about pharoahs heart, oh i do not know. this passage use to really trouble me also. i accepted the explanation that I already gave to you. it made sense to me.

BethPie said...

To Maybeitsnonsense:

It was Herod who ordered the killing of male babies (Pilate washed his hands of Christ's blood). And at the time, Jews were oppressed. Killing the babies of an already down-trodden people is sad.

BUT... I think the reason Christians are not as troubled by the killing of the Egyptian first born is because the Egyptians were the oppressors of the Jews - the "bad guys." Granted, many of these first-born were innocent of the atrocity of enslaving the Jews. And you'd have to be heartless not to feel sadness about the death of anyone. It saddens me. But in the Old Testament (as I'm sure you know) the punishment for sin was often swift, literal and harsh. Which is what makes Christ's appearance on the scene more meaningful & liberating.


To Marie:

I love my church. I do. But I get irked when our pastor asks us to raise our hands about anything. So I don't - ever. I wouldn't use that as a gauge. ;o)

I think your Pastor's explanations are common and accepted by most Christians. I don't disagee with her assertions. It's important to remember that in some earlier passages in Exodus, Pharaoh hardened his own heart a number of times.

"I go because I am not fully "out" as a non-christian to people and it is easier now for me to keep up appearances than answer prying questions by people who wont understand why I dont believe anyway..."

I'm still wondering why you're concerned about the appearance of your deconversion to others. Very interesting to me.

"I figure that I may learn something interesting or earth-shattering that may lead me to become a Christian again..."

But I think that's a really good attitude. :o)

exapologist said...

There is, of course, no possible justification for killing babies -- or anyone else, for that matter -- for someone else's crimes ("You guys are just so naughty! You know what? I'll show you a thing or two: I'll kill your *kids*". It's also, of course, unethical to *defend* such immoral behavior as though it were moral -- whether by God or anyone else. If you think it *is* ok to defend it, then you don't have any ground to stand on to criticize theologically-motivated terrorists on *ethical* grounds. For they can say the exact same thing -- God told them to do it, so it's all good, and to hell with your ethical intuitions; God's morality is higher than man's").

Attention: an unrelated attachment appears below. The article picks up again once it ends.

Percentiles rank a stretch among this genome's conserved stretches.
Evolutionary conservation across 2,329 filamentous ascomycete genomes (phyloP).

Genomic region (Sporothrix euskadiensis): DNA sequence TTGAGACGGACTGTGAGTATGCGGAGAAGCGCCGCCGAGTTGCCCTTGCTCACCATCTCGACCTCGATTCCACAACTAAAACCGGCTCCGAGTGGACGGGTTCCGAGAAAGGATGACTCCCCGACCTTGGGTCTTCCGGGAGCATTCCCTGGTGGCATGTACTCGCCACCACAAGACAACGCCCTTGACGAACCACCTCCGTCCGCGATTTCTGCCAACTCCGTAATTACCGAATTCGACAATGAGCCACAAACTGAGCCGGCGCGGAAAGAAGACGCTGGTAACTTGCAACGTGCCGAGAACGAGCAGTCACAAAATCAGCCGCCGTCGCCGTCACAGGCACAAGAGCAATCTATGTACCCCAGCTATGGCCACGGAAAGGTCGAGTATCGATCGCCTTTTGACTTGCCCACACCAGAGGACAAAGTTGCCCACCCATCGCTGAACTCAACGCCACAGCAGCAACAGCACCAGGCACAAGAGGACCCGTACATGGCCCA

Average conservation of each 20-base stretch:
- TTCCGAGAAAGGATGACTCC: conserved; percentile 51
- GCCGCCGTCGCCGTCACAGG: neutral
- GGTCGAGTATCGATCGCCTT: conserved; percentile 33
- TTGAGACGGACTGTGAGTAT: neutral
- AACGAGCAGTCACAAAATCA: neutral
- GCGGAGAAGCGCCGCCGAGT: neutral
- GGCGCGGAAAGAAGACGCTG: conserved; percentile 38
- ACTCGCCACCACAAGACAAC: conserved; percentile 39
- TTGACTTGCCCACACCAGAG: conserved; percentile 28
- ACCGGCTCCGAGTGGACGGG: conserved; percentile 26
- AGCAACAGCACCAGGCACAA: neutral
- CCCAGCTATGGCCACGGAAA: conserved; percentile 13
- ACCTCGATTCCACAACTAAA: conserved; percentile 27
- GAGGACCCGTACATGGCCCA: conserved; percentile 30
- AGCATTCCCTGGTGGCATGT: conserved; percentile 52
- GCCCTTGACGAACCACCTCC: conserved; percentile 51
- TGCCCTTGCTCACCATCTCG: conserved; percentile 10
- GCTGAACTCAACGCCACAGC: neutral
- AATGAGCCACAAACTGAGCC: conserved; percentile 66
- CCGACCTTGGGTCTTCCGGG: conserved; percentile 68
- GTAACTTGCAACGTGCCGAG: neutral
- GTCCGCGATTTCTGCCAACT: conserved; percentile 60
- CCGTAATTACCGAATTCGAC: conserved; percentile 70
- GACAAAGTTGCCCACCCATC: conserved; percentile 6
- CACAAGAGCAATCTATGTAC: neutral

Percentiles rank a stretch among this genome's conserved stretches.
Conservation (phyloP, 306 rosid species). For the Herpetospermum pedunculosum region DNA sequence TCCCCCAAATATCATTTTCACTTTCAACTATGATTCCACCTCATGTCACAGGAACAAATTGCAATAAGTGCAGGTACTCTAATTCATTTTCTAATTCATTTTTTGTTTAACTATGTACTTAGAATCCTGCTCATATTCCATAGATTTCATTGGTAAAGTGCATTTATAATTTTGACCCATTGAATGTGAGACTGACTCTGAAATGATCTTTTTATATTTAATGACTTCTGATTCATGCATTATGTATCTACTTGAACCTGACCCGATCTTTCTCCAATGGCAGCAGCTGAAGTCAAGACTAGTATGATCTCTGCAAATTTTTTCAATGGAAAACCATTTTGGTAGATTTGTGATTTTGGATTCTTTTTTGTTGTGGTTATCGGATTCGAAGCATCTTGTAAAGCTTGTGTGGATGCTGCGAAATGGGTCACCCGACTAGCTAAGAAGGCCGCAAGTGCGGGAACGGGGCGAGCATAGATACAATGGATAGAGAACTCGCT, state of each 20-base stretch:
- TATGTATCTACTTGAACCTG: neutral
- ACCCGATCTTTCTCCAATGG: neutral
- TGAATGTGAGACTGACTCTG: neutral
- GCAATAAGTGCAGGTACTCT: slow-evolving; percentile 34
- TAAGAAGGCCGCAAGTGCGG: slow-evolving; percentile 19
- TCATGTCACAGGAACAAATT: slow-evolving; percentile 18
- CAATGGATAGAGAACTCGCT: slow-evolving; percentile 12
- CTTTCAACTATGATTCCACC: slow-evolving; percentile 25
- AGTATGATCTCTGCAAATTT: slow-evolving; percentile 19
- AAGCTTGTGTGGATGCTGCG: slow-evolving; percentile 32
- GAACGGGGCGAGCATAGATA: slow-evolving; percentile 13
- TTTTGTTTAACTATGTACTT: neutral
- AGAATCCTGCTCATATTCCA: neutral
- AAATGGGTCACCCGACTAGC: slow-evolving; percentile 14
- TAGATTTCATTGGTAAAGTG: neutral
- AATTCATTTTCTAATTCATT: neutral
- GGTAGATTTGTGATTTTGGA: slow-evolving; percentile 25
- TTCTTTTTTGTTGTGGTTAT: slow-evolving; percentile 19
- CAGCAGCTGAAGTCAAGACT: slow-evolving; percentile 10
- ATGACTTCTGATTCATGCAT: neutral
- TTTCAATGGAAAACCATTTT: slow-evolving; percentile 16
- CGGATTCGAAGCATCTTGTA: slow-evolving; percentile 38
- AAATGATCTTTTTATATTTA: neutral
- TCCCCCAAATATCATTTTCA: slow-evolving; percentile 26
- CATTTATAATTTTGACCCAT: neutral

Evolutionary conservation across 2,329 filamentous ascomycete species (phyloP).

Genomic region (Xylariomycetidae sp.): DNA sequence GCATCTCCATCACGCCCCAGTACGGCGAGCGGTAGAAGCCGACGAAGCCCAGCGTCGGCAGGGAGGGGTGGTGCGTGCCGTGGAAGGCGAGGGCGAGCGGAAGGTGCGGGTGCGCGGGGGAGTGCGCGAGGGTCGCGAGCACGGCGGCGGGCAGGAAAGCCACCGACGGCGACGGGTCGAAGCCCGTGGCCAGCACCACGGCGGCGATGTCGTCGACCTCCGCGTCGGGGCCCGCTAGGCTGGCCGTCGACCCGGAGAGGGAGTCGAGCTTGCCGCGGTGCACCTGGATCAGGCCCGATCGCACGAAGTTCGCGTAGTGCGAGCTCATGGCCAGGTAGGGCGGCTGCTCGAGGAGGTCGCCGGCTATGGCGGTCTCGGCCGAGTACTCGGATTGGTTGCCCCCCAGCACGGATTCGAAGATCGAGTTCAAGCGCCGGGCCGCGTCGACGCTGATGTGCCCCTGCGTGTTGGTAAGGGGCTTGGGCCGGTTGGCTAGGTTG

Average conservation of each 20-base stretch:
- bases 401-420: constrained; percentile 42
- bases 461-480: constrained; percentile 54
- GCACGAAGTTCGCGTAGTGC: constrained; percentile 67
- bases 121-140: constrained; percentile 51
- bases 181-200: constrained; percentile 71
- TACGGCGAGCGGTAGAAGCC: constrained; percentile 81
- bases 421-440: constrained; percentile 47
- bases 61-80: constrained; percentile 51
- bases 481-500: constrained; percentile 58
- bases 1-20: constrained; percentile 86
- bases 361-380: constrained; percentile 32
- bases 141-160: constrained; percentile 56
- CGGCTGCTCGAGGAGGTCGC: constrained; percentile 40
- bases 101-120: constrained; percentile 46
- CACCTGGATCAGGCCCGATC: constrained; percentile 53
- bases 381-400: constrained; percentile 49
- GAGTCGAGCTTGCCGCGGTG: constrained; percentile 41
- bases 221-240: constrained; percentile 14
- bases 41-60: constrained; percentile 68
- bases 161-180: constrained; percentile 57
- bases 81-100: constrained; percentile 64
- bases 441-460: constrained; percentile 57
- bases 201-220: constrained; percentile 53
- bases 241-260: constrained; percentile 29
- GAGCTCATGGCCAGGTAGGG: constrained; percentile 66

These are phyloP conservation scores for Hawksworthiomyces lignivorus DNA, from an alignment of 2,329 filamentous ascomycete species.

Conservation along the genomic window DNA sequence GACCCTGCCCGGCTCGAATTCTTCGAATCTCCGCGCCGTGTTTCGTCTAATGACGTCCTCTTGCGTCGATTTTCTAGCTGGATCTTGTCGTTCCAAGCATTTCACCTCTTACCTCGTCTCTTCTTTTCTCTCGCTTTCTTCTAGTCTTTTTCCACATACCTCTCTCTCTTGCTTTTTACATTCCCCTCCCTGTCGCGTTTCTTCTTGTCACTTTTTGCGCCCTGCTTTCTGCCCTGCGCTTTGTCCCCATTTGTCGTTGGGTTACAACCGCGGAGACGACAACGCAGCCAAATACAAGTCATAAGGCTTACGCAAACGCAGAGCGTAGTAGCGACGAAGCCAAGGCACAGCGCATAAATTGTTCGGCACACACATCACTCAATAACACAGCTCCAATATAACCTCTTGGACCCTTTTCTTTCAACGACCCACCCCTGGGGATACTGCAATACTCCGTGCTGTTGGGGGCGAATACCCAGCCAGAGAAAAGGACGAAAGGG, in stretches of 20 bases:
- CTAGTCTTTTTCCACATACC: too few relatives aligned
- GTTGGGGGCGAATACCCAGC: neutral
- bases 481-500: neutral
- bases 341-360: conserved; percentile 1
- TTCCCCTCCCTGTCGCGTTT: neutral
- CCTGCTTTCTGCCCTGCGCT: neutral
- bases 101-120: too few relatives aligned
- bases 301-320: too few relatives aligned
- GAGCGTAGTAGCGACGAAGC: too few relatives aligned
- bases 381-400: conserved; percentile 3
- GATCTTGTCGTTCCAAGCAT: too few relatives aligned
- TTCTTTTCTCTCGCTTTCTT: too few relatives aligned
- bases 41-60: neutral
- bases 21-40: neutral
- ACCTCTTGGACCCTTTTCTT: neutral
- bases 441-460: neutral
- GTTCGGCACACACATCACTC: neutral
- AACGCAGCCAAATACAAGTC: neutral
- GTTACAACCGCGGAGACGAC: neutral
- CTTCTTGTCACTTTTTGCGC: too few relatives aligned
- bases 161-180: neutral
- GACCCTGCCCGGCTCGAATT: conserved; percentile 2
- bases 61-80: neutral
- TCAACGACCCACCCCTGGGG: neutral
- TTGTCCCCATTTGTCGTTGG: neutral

The Cubicle Reverend said...

I do not like raising my hand either, fortunately my pastor rarely asks me to do so.

As for killing the first born, I don't know if it necessarily makes people uncomfortable, but I do think more people's head spins as a result of it. These are one of the stories in the Bible that don't make a lot of sense to people.

And doesn't the bible specifically say God hardened Pharoah's heart?

lowendaction said...

marie,

welcome back...

first i'd like to echo bethpie's comment regarding your "out" status. I am of the mind that everyone has the right and freedom to choose to believe and follow whatever they wish. However, and this is my personal thing, commit to it! The bible is quite clear about those who are luke warm. Be on one side of the fence or the other, but do not toggle on top of it. It's just not healthy (both spiritually and emotionally)! didn't mean to sound harsh, just trying to be encouraging on your journey!

killing babies...well, from my perspective, God created ALL things, and therefore who am I to judge what He wishes to take away? I know to the skeptic this might seem like an "easy out", but it is based on my solid belief. If you have chosen to build your faith in God, then you must also accept His will. If the concept of God is foreign to you, then your "morals" will be rooted in human "values". To me this issue is above morals, because God has the ultimate say. I also think there should be a clear disctinction between the direct actions of God, and those commited "in His name"...big difference!